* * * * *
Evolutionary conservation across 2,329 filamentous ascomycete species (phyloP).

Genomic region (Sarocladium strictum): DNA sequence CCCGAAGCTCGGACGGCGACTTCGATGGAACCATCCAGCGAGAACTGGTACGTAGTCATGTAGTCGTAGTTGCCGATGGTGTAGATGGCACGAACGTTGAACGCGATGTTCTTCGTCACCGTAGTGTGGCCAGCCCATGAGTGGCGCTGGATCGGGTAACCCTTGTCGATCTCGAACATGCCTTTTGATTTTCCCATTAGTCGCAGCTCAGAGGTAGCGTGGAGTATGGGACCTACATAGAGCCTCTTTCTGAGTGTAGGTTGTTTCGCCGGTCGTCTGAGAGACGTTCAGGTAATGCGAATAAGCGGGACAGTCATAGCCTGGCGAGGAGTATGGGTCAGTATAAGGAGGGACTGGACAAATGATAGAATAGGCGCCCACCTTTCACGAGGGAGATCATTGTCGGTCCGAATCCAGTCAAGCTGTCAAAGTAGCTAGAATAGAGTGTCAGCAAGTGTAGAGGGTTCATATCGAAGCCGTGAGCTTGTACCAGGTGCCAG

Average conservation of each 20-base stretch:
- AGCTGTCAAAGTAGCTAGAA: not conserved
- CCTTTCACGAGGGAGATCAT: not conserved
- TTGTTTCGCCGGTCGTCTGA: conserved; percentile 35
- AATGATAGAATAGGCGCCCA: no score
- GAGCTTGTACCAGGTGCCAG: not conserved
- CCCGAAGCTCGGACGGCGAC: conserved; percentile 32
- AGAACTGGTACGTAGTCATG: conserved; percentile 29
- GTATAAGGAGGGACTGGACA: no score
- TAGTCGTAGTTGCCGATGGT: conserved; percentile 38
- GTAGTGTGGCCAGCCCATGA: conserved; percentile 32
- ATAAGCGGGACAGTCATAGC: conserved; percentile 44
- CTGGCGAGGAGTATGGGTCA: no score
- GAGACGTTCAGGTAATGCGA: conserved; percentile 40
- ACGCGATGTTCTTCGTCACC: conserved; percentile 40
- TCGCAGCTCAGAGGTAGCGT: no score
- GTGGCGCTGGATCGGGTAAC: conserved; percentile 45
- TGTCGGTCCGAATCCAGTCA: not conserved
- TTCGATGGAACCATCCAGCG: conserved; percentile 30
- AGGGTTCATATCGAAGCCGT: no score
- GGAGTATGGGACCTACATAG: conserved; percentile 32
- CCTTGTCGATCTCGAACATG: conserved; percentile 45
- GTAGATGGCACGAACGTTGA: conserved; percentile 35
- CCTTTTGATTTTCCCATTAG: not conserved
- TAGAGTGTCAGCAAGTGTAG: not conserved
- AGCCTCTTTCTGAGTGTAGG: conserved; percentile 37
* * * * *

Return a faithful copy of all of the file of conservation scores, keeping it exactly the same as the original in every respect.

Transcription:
Evolutionary conservation across 2,329 filamentous ascomycete species (phyloP).

Genomic region (Sarocladium strictum): DNA sequence CCCGAAGCTCGGACGGCGACTTCGATGGAACCATCCAGCGAGAACTGGTACGTAGTCATGTAGTCGTAGTTGCCGATGGTGTAGATGGCACGAACGTTGAACGCGATGTTCTTCGTCACCGTAGTGTGGCCAGCCCATGAGTGGCGCTGGATCGGGTAACCCTTGTCGATCTCGAACATGCCTTTTGATTTTCCCATTAGTCGCAGCTCAGAGGTAGCGTGGAGTATGGGACCTACATAGAGCCTCTTTCTGAGTGTAGGTTGTTTCGCCGGTCGTCTGAGAGACGTTCAGGTAATGCGAATAAGCGGGACAGTCATAGCCTGGCGAGGAGTATGGGTCAGTATAAGGAGGGACTGGACAAATGATAGAATAGGCGCCCACCTTTCACGAGGGAGATCATTGTCGGTCCGAATCCAGTCAAGCTGTCAAAGTAGCTAGAATAGAGTGTCAGCAAGTGTAGAGGGTTCATATCGAAGCCGTGAGCTTGTACCAGGTGCCAG

Average conservation of each 20-base stretch:
- AGCTGTCAAAGTAGCTAGAA: not conserved
- CCTTTCACGAGGGAGATCAT: not conserved
- TTGTTTCGCCGGTCGTCTGA: conserved; percentile 35
- AATGATAGAATAGGCGCCCA: no score
- GAGCTTGTACCAGGTGCCAG: not conserved
- CCCGAAGCTCGGACGGCGAC: conserved; percentile 32
- AGAACTGGTACGTAGTCATG: conserved; percentile 29
- GTATAAGGAGGGACTGGACA: no score
- TAGTCGTAGTTGCCGATGGT: conserved; percentile 38
- GTAGTGTGGCCAGCCCATGA: conserved; percentile 32
- ATAAGCGGGACAGTCATAGC: conserved; percentile 44
- CTGGCGAGGAGTATGGGTCA: no score
- GAGACGTTCAGGTAATGCGA: conserved; percentile 40
- ACGCGATGTTCTTCGTCACC: conserved; percentile 40
- TCGCAGCTCAGAGGTAGCGT: no score
- GTGGCGCTGGATCGGGTAAC: conserved; percentile 45
- TGTCGGTCCGAATCCAGTCA: not conserved
- TTCGATGGAACCATCCAGCG: conserved; percentile 30
- AGGGTTCATATCGAAGCCGT: no score
- GGAGTATGGGACCTACATAG: conserved; percentile 32
- CCTTGTCGATCTCGAACATG: conserved; percentile 45
- GTAGATGGCACGAACGTTGA: conserved; percentile 35
- CCTTTTGATTTTCCCATTAG: not conserved
- TAGAGTGTCAGCAAGTGTAG: not conserved
- AGCCTCTTTCTGAGTGTAGG: conserved; percentile 37